Dry aged steak dressed with exceptional new harvest olive oil from Hudson Vineyards!
by Ari Weinzweig
If you’re up for a really nice steak, if you love great, green, really peppery olive oil, if you want to celebrate Hanukkah in super fine style, or you just want a good meal, the Cal-Fiorentina steak at the Roadhouse could just be your ticket!
To give some context and explain the name, La Fiorentina is the classic steak dish of Florence. Generally, a big T-bone, cooked rare, finished with great Tuscan olive oil. In the never-ending entertainment I get out of playing with words, I combined the La Fiorentina, with the California origins of the oil, and got…Cal-Fiorentina!
The main thing, of course, is that this dish is delicious! It’s definitely on its way to becoming a great December tradition at the Roadhouse—the Hanukkah miracle is actually tied to the arrival of new harvest olive oil (think about it—waiting for more “holy oil” for the Temple? What was given to the priests in every culture was always the first fruits of a harvest. What time of year is olive oil harvested in the northern hemisphere? Add them together and the answer is that the Maccabees were waiting to bring the new harvest olive oil to the Temple to relight the Eternal Light with new harvest oil)!
If you aren’t familiar with new harvest oil—Olio Nuovo in Italian—it’s exceptionally green, delicious and excellent. More polyphenols, more peppery. Olive oil, of course, unlike wine, is at its peak of intensity immediately after being pressed. Even in the bottle—while still super delicious six or sixteen months later—will slowly but surely soften in flavor as the weeks pass. So getting this new harvest olive oil only a week or two after it’s been pressed is a special eating experience that can’t be replicated later in the year. I’m so happy to have this wonderful new harvest olive oil here in Ann Arbor! I’ve been friends with Cristina Salas Porras for a good twenty-five years now. I’m honored and touched to have this great oil crafted by her and her winemaking, farming husband Lee Hudson.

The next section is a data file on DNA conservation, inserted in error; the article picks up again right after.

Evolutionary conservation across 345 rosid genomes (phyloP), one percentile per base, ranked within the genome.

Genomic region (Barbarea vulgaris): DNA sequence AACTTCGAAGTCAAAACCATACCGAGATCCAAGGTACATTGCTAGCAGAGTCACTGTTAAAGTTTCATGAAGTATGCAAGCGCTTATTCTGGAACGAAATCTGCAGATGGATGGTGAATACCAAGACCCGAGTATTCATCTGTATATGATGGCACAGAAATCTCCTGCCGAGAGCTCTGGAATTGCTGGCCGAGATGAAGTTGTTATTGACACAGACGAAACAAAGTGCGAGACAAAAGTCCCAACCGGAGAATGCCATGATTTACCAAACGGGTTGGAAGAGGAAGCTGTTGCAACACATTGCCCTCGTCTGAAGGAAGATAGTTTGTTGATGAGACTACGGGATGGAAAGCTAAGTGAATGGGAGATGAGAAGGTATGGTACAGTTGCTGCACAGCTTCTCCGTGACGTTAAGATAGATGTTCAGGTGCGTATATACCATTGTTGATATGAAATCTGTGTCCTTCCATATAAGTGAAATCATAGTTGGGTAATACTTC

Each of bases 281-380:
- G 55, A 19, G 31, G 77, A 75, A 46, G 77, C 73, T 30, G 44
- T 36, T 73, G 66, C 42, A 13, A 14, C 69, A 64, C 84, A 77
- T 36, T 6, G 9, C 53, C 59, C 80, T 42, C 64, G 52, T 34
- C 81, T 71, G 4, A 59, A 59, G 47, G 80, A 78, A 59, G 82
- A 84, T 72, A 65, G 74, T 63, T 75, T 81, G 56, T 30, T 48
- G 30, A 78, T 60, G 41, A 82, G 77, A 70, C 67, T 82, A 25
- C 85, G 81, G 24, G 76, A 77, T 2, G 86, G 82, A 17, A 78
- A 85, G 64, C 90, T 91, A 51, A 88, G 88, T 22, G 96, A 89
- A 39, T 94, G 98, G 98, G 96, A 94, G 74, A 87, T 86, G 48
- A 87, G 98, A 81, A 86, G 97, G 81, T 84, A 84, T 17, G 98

Hudson Vineyards is right across the road from one of our favorite wine suppliers and long-time ZingTrain client, Domaine Carneros (they love open book management), in Napa, a bit south of town on the road that will eventually take you down to San Francisco or over to Sonoma. Lee is originally from Texas, studied horticulture in school and then went to France to learn more about grape growing. Later he got his Master’s in Viticulture and Enology at University of California, Davis. Lee started growing grapes right around the time we started the Deli in the early ‘80s. The property he chose for Domaine Carneros has cool bay breezes and stony volcanic soil which helps his grapes and olives both to achieve excellence. Most of the award-winning grapes he grows are sold to very high-end wineries like Kongsgaard, Kistler, Cakebread, and David Ramey.
In 2004 Hudson Vineyards started producing its own wines. The olives followed a few years later—the 700 or so trees are spread around the farm. All are handpicked to protect their flesh and the oil that’s contained within. It’s made with classic Tuscan varietals making for a really wonderful peppery, green, front forward, fresh-tasting oil—well-suited to the Florentine origins of this dish. Just the sort I love! It’s perfect for the Roadhouse—one of the best American olive oils out there. The flavors are big, bold, meaty and memorable; the agriculture is sustainable, and clearly after all these years, so are the relationships.
And, of course, I don’t want to pass over the main point of the dish which is the actual steak! As it has been for so many years now, the steers for the Roadhouse beef are raised entirely in the pasture. The sides of beef are dry-aged for about five weeks, before being butchered in the Roadhouse kitchen. The steaks are cooked to order over oak wood logs, then finished with the olive oil. And to make the meal even better, they’re served with a side of terrific Tellicherry black pepper fries! A great meal, and a marvelous and historically appropriate way to celebrate Hanukkah!